• Product Access - Product Access is the notion that access to a specific Product can be defined for Accounts, Organizations and Domains so that when a user's access privileges are queried, it is clear if they should or should not be able to interact with a given Product. Product Access further provides context as to which Roles and Permissions that a user may have are applicable at any given time. In UE Auth, Product Access is a function of Product association to Organizations and Domains, where Domains can not be associated to a Product that was not first associated to the parent Organization. Users are provided access by being associated to a Domain, and through this association, inherit access to any Products associated to that Domain. You can give a user access to a Domain within the context of an Organization by clicking "User" on the UE Auth left nav, highlighting the Organization you wish, highlighting the Account email address, and then scrolling to the right most panel of the window and selecting the Domains desired.
  • Services (oAuth Clients) - In UE Auth, when working with an oAuth Client that has been associated to a Product, we refer to it as a Service. These Services can be configured as any oAuth Client would be but have some additional parameters to specify their function. For example, you can specify that this a Service functions to provide user login to the product. To be clear, UE Auth is an oAuth 2.0 and OpenID Connect Identity Provider. When you see oAuth Client anywhere in these documents, this is just a short hand and should not be confused with the oAuth specification vs oAuth 2.0.
  • Seamless Federation - UE Auth allows you to configure a Login Service to completely bypass the normal login screen where a user my select a social login or SSO button and immediately direct the user to an external federated login experience. The Identity Provider of that login experience can then be configured to redirect back to UE Auth, allowing the final token to be provisioned from UE Auth instead of the federated IdP. To the user, it appears as though they have signed on using the federated IdP only, but behind the scenes UE Auth is managing access and your solution can now leverage UE Auth capabilities. We call this Seamless Federation, and it is a useful tool for migrating from or augmenting an existing Auth investment.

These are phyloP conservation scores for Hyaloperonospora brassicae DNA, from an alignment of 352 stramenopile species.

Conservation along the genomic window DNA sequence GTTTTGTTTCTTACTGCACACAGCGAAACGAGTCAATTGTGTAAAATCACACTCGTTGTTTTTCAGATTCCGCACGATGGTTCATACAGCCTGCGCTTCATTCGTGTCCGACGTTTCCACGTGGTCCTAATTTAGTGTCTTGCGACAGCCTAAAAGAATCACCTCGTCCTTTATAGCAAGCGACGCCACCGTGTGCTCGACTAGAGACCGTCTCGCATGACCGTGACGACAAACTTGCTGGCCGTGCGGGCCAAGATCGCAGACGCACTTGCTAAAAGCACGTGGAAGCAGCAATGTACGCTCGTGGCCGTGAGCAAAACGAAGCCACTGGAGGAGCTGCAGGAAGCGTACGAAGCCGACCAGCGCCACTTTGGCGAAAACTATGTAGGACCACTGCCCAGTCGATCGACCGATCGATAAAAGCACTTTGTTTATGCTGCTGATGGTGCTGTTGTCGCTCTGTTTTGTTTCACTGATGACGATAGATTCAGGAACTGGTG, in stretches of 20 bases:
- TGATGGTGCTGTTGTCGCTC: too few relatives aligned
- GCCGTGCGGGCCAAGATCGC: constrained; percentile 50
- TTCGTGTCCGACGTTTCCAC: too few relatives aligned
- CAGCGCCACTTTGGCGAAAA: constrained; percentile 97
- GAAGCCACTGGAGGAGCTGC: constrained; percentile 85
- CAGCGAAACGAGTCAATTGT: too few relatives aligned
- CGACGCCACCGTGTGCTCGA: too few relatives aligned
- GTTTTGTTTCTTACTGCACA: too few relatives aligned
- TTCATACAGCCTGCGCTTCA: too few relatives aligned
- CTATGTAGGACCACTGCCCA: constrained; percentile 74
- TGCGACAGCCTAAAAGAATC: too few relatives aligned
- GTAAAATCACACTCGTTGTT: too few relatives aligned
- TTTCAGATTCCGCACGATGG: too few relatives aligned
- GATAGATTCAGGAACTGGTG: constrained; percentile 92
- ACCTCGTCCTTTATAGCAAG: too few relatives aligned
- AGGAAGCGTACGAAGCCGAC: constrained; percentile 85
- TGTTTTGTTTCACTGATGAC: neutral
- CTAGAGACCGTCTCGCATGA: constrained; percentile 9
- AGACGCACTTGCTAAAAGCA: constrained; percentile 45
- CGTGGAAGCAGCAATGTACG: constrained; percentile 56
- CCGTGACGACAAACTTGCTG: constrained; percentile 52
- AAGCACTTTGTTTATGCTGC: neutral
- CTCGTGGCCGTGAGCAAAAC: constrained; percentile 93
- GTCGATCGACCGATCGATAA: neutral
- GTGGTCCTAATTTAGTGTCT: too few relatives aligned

UE Streams Terms

  • NATS JetStream - We built our data streaming solution on top of NATS.io JetStream and our integration is fully compatible with their clients and APIs. If you can connect to NATS, with just a few additional parameters you can connect to UE Streams.
  • Subject - A subject is like a simple pipe of data. On its own, it has no persistence. If someone pushes data into this pipe and you are there on the other listening, you will receive the data. Otherwise, you will never receive that particular data event. This is called "at-most-once" delivery. Subjects can be configured to allow data to be partitioned through wildcards (tokens). You can create and manage Subjects in UE Streams by accessing the portal and clicking "Simple Streams" on the left navigation under Data. In the newly opened window, you'll see that the Streams view is defaulted. At the top you can click "Subjects" to change the view.
  • Subject Tokens - Subject naming is setup as a series of tokens delimited by a period. For example, "this.is.a.subject" is a Subject name that has 4 tokens. Subject names can also include two wildcard tokens, "*" and ">". As an example, "this.subject.*" and "this.subject.>" are both valid names. The asterix character denotes a single token wildcard. So for "this.subject.*", "this.subject.one" and "this.subject.two" are valid, but "this.subject.more.than.one" is not. The greater than character denotes as many additional tokens as there may be after the last non-wildcard token. In this example, all of the previous subject names including the last one would be valid. Wildcard tokens allow for permutations of data within a Subject or Stream so that Subscribers, Consumers, and Publishers can manage different kinds of data in the same stream.
  • Stream - A Stream wraps one or more Subjects to provide data persistence so that Consumers can catch up on all data within that stream after it has been published without having to be actively listening at the time of publish. This is called "at-least-once" delivery. Most enterprise integrations will use Streams. You can create and manage Streams in UE Streams by accessing the portal and clicking "Simple Streams" on the left navigation under Data. In the newly opened window, you'll see that the Streams view is defaulted.
  • Access Object - UE Streams lets you define access objects which allow you to connect clients to a data stream from anywhere that there exists an internet connection that allows access to our API. Access Objects define the specific permissions your desired integration should have such as publish, subscribe, and queue group. Access Objects also include a Client ID and Client Secret so that you can securely and continuously update your Access JWT as it expires. To manage all existing Access Objects, click "Access Management" on the left nav of the portal under "Data".
  • Consumers - Streams require Consumers to access data. Consumers themselves require specific permissions to create, update, or manage outside of the UE Streams ecosystem. To enable developers to manage some integrations outside of UE Streams, a configurable number of Reserved Consumers are generated with an Access Object and incorporated into the Access Object permissions. If additional Consumers are required after an Access Object has been created, they can be managed centrally within UE Streams. To access Consumers, click "Access Management" on the left nav of the portal under "Data". Select an Access Object that is associated to a Stream (not Subject). On the right panel, you will see a button for Consumers specific to this Access Object.
  • Native Connector or Client - Currently integration with UE Streams is primarily through a native connection using an open source NATS.io client. This connection is compatible with many technology stacks. A full list can be found here for all NATS clients which would work with Subjects and specific JetStream clients which would work with Streams.